Environmental concerns over Bill 23 draw ire of community

About 150 protestors voiced their anger about Bill 23 at Bay of Quinte MPP Todd Smith's office Thursday. (Submitted Photo)


A number of concerned Prince Edward County citizens joined together at Bay of Quinte MPP Todd Smith’s office on Thursday to voice their opposition to Bill 23. 

The contentious measure which received its third and final reading in the Ontario Legislature Monday  aims to accelerate housing development to erect 1.5 million homes over the next decade but, at the same time, circumvents any local oversight and control by municipalities and Conservation Authorities by way of this one size fits all provincial planning tool.

The legislation will carve into the fees municipalities can charge developers for the cost of building infrastructure to support new communities while some critics say the act will also have dire environmental impacts.

While much verbiage has been made about the clawback of acreage in the Greenbelt and the loss of farmland and green space surrounding the City of Toronto, detractors have noted a majority of significant wetlands including many in the Quinte Conservation catchment area will be put at risk without local control and oversight.

Member of the Prince Edward County Field Naturalists who organized the protest and President of the Green Party of Ontario’s Bay of Quinte Riding Lori Borthwick said Premier Doug Ford was creating a false narrative in the Bill which claims there’s a choice to be made between  the environment and building housing.

Protesters at Todd Smith’s office in Rossmore Thursday afternoon. (Submitted Photo)

“His own Housing Affordability Task Force confirmed that a shortage of land is not the cause of the housing crisis. It said the Greenbelt should be protected,” Borthwick said. “ This law proposes to limit our Conservation Authorities’ ability to comment, appeal and influence development on environmentally sensitive lands.”

According to Borthwick, Under the new Ontario Wetland Evaluation System only 1 of 100 wetlands currently considered as protected would meet the criteria to be protected in the Conservation area.

“That is a loss of 99 per cent of our wetlands to speculation,” Borthwick said. “As climate change continues to cause extreme weather events we need our wetlands to retain rainfall, mitigate flooding and store carbon. The plants and animals that call these incredibly biodiverse areas home have no vote and no voice.”

South Marysburgh Councillor John Hirsch spoke at the protest as president of the South Shore Joint Initiative and mentioned MPP Smith has been considered as a friend of the environment, dating back to his opposition of industrial wind turbines that would have threatened Blanding’s Turtle habitat and decimated the local brown nose bat population.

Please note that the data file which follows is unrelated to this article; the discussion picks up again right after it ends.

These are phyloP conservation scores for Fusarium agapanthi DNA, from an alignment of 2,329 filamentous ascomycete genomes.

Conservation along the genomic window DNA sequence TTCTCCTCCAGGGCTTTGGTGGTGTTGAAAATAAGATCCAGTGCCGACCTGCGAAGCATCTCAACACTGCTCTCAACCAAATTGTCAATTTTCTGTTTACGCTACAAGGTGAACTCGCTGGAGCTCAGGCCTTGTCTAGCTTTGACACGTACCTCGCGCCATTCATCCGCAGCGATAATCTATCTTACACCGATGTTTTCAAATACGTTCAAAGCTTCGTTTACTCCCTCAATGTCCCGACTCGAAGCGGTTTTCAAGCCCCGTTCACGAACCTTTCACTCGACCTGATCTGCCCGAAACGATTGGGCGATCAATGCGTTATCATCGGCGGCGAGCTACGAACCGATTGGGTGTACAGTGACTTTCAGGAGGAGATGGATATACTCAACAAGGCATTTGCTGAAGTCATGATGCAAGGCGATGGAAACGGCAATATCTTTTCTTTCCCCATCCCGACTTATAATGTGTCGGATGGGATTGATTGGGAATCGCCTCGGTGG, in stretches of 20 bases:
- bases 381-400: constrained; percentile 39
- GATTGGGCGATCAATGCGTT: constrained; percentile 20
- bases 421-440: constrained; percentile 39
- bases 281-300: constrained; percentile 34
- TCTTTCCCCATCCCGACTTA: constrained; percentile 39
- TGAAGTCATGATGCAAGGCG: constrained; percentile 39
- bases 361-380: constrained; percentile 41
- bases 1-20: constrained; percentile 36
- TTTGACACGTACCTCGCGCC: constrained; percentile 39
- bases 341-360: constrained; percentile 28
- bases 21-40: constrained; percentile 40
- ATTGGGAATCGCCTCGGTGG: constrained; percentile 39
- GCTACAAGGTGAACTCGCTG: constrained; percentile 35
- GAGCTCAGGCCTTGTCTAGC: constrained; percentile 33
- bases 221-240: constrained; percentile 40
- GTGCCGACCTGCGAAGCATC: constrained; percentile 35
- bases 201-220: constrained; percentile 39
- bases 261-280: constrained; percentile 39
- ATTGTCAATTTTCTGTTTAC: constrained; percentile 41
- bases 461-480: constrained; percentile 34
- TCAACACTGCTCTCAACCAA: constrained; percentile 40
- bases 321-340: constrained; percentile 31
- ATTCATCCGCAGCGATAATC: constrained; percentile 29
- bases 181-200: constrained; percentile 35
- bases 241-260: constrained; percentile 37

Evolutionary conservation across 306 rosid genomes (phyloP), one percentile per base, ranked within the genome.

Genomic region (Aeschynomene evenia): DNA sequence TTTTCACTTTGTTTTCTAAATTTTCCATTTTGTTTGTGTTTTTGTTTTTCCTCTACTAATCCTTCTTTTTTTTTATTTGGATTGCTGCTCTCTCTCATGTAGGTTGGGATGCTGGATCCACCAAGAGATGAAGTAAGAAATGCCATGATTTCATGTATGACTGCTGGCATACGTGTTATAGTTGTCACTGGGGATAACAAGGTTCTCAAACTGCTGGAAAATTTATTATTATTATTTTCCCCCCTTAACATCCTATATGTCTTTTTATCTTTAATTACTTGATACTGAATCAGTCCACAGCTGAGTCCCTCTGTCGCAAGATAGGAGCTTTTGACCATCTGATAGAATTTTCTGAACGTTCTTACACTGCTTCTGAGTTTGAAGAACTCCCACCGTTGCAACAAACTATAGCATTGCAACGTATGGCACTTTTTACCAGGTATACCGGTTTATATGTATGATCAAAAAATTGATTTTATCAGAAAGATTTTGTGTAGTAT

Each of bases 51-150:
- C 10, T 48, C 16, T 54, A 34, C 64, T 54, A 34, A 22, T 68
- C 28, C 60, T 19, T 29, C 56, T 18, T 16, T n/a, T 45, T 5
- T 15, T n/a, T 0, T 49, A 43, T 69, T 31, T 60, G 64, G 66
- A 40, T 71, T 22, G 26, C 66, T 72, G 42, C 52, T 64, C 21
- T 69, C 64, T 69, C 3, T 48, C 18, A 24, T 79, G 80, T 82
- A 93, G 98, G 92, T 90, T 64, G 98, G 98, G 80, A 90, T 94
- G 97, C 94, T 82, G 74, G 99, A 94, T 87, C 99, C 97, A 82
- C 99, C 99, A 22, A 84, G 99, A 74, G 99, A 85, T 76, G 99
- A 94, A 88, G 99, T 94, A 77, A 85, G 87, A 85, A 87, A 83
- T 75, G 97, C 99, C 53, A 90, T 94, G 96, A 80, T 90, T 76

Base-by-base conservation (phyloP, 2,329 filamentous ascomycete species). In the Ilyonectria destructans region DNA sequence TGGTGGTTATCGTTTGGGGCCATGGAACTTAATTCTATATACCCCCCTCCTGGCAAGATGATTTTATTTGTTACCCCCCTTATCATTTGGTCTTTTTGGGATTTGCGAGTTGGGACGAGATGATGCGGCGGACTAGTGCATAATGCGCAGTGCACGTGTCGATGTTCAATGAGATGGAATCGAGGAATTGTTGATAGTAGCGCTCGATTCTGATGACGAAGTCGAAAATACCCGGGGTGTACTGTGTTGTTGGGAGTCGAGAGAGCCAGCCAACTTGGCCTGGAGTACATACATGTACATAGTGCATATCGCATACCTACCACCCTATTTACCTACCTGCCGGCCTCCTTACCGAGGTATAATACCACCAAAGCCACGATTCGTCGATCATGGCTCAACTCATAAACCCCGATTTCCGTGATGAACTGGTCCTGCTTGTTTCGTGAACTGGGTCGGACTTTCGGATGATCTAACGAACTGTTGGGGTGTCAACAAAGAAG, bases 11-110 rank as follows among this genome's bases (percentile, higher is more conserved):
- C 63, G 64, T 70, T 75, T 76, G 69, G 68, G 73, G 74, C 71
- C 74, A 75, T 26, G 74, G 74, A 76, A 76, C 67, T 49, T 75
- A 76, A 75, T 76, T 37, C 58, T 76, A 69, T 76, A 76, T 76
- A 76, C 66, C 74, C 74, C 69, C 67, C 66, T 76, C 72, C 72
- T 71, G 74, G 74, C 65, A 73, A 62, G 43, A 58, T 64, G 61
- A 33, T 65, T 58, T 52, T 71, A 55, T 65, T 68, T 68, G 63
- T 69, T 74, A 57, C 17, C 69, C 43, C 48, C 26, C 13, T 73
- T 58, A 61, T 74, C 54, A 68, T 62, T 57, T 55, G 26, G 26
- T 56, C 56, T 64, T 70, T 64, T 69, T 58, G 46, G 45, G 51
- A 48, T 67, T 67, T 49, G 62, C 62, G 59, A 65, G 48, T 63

More recently, Smith has supported SSJI’s proposal to turn a pair of crown land parcels on the south shore into a conservation reserve.

“But now his government has turned 180 degrees and declared war on wetlands, conservation authorities and the GTA Greenbelt,” Hirsch said.

Hirsch noted that proposals to allow building on 15 sections of the greenbelt and in sensitive wetlands would only produce  luxury housing, not affordable housing and that “the wetland offset proposals have no biodiversity value whatsoever.”

He added removing Conservation Authorities from the planning process will only increase municipal costs and that local planning departments will be forced to review items and issues that have not been the typical domain of County staff.

With a majority government in place, Hirsch ventured the Bill itself was a ‘fait accompli’ – but that there was still hope to affect the regulations emanating from the legislation and there is still time for concerned public members to make comments and proposals for amendment by way of logging on to the Environmental Registry of Ontario. 

While the local impact on the loss of development charge revenue  is still being determined, Mississauga mayor Bonnie Crombie took to Twitter after the bill’s passage and explained to constituents the legislation will cost her city $885 million over the next ten years and that figure is equal to 20 per cent of the capital budget.

“Development charges are earmarked for capital projects – the infrastructure projects like bridges, transit, fire stations and community centres that make our city great,” Crombie explained. “Bill 23 takes money that has been earmarked to improve your community and gives it directly to developers.”